Cameron

“Professional Content is Represented by Specialized Information”

What e-content means in Cameroon:

A: All information which can be carried by a medium, either ‘classical’ (mass media) or through the Internet and related technologies would be defined as e-content.

What is the current status of e-content in your country, including national e-content development across all the sectors of the industry?

In Cameroon, officials make a distinction between two types of e-content: commonly used content and professional or semi-professional content. Commonly used content includes culture, sports and special events. Such content is mostly relayed by classical media (Radio, TV, Newspapers) and for some time now, online papers. This constitutes at least 95% of the country’s e-content. That’s is the reason why Cameroonian citizens, dissatisfied with local content, hunt for e-content from abroad. Foreign newspapers, TV and Radio are the most ‘followed’ media by elite and middle class. There is also a great need for content of a cultural, educational, health, and practical nature. Professional content is represented by specialized information. This type of information is mainly found on the Internet. The country’s contribution to such content is in its infancy. Some governmental institutions such as the Presidency of the Republic, the PM Services, the Ministries of Communication, Higher Education, Scientific and Technical Research, Finance, Public Service have set up web sites and started providing some professional content. With the help of international organizations such as the UNECA, the National Chamber of Commerce has begun to develop e-business content. The Ministry of Health has some projects related to Health content. But all these projects are in their initial phase. As far as education is concerned, the country has a regional bureau of a French speaking virtual university. But all the content is still developed in France.

Which e-content area is best developed in your country?

We can’t really talk about development. Some sectors (e-government and e-business) have more projects in the pipeline than others.

Which sectors in your country are the leaders in e-content development?

The Chamber of Commerce, the private sector and civil society develop e-content aggressively. Civil Society was the first to get ready but the lack of financing greatly hinders its performance.

Please describe the progress of e-content development in your country.

The country is starting from scratch. Today, things are starting to move, after years of speeches and good will. Cameroon is, today, mostly a land of opportunity. Everything has to be done.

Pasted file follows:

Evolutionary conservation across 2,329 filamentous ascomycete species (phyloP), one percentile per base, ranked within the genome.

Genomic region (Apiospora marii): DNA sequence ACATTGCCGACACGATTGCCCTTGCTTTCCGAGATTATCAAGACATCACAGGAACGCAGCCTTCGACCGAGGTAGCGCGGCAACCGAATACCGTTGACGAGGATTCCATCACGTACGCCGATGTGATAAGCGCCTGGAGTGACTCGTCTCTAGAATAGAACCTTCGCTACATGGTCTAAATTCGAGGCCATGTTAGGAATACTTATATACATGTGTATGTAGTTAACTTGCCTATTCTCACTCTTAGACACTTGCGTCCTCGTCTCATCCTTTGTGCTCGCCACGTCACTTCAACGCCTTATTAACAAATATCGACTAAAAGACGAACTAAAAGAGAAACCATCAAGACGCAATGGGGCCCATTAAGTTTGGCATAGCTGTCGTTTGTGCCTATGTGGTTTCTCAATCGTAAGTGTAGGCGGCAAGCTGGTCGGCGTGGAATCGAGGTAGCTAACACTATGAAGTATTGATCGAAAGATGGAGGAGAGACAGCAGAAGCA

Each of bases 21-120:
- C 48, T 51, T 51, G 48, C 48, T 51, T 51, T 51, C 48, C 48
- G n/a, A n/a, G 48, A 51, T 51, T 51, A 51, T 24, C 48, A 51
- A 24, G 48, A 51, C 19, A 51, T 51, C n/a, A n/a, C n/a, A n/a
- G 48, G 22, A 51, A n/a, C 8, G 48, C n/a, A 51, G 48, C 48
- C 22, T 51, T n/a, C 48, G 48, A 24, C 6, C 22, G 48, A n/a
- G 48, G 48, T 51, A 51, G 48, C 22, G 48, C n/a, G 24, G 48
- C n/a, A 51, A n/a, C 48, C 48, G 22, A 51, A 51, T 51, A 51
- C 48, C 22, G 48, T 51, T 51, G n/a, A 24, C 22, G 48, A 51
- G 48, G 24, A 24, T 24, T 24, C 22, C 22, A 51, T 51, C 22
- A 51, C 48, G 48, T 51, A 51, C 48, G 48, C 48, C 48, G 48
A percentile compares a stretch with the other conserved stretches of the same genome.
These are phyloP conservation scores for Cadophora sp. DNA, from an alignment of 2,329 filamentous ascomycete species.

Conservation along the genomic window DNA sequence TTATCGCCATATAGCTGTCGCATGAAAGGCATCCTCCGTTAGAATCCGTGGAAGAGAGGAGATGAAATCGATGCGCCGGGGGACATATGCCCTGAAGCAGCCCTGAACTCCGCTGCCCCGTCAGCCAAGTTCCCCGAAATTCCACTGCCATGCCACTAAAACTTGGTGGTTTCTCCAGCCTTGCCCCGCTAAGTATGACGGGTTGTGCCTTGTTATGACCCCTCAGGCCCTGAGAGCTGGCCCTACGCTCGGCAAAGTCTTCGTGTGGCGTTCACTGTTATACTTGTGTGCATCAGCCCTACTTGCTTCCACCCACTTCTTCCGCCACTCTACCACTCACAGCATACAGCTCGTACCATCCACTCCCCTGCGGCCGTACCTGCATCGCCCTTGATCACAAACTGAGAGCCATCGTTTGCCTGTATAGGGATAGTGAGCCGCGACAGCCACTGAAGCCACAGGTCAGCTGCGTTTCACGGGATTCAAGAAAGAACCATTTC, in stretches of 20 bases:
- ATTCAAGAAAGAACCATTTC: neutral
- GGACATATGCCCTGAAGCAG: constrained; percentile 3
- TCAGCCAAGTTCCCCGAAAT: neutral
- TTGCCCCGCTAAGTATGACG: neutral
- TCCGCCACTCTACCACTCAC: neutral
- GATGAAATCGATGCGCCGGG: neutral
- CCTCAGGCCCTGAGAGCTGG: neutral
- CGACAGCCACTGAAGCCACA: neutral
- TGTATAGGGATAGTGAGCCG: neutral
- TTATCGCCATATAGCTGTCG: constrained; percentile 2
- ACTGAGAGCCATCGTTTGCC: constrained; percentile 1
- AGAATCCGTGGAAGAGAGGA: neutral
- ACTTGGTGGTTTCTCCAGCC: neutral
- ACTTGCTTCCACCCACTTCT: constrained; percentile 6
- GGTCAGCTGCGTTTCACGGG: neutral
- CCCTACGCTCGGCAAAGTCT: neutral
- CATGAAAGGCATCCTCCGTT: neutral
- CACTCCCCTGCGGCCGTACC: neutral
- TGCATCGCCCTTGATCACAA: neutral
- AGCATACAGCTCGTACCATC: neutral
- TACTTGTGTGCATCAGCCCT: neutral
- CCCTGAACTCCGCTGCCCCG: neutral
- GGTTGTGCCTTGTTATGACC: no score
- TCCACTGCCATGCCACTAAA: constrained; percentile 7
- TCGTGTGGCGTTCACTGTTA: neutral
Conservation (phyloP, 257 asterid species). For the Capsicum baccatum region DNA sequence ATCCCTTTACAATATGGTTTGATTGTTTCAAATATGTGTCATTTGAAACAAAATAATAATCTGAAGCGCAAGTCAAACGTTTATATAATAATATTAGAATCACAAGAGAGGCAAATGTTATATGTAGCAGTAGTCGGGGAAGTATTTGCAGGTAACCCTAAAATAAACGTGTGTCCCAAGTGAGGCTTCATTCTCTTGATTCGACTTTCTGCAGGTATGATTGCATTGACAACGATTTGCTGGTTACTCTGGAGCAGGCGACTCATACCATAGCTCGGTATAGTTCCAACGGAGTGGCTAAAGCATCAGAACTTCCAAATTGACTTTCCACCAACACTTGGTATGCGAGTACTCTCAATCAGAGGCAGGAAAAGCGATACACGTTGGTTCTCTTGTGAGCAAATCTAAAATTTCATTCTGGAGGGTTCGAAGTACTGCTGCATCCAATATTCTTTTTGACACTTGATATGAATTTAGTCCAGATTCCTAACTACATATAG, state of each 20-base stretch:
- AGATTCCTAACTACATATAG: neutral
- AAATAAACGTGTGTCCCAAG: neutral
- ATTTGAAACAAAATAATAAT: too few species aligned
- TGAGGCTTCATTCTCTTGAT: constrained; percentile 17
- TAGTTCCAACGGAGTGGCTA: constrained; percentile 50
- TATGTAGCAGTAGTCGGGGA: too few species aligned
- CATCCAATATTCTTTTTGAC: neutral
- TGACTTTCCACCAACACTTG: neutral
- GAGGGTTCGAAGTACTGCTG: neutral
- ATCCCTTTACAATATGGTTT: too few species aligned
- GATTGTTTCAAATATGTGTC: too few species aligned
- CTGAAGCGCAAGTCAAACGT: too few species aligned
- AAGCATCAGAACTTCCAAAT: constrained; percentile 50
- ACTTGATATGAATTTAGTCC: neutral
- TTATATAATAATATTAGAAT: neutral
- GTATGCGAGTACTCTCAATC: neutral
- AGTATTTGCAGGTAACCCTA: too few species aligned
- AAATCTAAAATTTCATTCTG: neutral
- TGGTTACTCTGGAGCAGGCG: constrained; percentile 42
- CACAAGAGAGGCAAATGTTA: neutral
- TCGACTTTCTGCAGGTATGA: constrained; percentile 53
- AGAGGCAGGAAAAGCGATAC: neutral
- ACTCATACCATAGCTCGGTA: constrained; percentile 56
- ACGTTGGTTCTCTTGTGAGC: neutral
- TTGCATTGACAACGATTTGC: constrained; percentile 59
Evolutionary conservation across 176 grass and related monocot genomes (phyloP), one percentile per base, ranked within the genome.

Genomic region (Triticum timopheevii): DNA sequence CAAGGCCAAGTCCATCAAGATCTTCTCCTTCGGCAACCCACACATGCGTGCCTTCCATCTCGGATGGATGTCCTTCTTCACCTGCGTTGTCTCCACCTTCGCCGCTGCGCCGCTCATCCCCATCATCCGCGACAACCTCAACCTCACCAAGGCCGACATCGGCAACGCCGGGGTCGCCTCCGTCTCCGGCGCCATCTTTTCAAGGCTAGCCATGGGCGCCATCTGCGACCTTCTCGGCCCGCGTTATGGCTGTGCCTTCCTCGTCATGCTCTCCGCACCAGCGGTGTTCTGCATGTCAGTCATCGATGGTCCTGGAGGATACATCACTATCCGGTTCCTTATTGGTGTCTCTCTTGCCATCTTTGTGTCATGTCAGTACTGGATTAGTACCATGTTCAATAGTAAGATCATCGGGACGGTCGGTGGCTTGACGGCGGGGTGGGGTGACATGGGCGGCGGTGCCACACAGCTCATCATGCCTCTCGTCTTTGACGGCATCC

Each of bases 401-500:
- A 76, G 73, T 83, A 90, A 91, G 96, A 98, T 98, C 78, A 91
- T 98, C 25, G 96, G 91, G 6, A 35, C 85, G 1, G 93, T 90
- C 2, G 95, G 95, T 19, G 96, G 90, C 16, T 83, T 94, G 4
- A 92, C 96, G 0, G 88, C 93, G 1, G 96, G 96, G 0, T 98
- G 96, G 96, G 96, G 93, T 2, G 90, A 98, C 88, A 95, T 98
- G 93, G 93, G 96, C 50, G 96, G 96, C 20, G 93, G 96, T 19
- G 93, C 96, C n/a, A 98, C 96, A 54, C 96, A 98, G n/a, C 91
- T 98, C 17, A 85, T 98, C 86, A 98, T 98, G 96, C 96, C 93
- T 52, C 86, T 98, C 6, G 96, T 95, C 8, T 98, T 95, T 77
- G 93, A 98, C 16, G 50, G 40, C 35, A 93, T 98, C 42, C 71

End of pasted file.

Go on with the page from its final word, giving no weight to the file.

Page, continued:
Please list the major initiatives which have influenced and spurred the development of e-content in your country.

The project of networking the six Chambers of Commerce of the region (e-business), the e-governance project partially financed by the UNDP, the interconnection of the six State Universities and the setting up of Community Centres are major initiatives in Cameroon.

What have been the major bottlenecks in the development of e-content in your country?

The lack of financing, awareness, political will, infrastructure, and human resources are the major bottlenecks on the path of e-content development in Cameroon.

In developed countries ICT has become part of daily life and e-content development is primarily left to the initiatives of individuals or organizations. On the other hand, in less developed countries, the development of e-content is largely dependent on ICT infrastructure. Please give a detailed analysis of the situation in your country.

The lack of infrastructure hinders the development of e-content. For a population of 16 million inhabitants, the country has 100,000 fixes phone lines. The cost of communication is dissuasive.

How would you describe the ICT scenario in your country? Please describe it in terms of infrastructure, penetration, acceptance and policies.

The traditional telecom company is still in the Government’s portfolio despite many attempts to privatize it. The lack of investment in infrastructure for many years makes it very hazardous and costly to set up a viable e-infrastructure. To circumvent this pitfall, the private sector is increasingly resorting to the VSAT. The high cost affects the rate of penetration, even if more and more people are discovering the enormous potential of ICT. The policies need to be further developed.

How do you see the future of e-content development in your country?

Cameroon has a huge potential in e-content development: it has one of best soccer teams, a rich and diverse cultural heritage (music, masks, sculpture, fabrics, paintings, etc.), a wonderful tourism potential, a dual colonial heritage (French-English, after German domination). Each sector mentioned above could be developed into a commercial sector. The wiring of the country with optic fibers can constitute the needed leverage to bring such a development into effect.

Please explain which is the most preferred medium for e-content development: Print, TV, the Internet, Radio, Mobile/Wireless or a combination of some of these?

The Radio since it is affordable and because of the verbal/oral nature of Cameroonian culture. Mobile technology would also be important.

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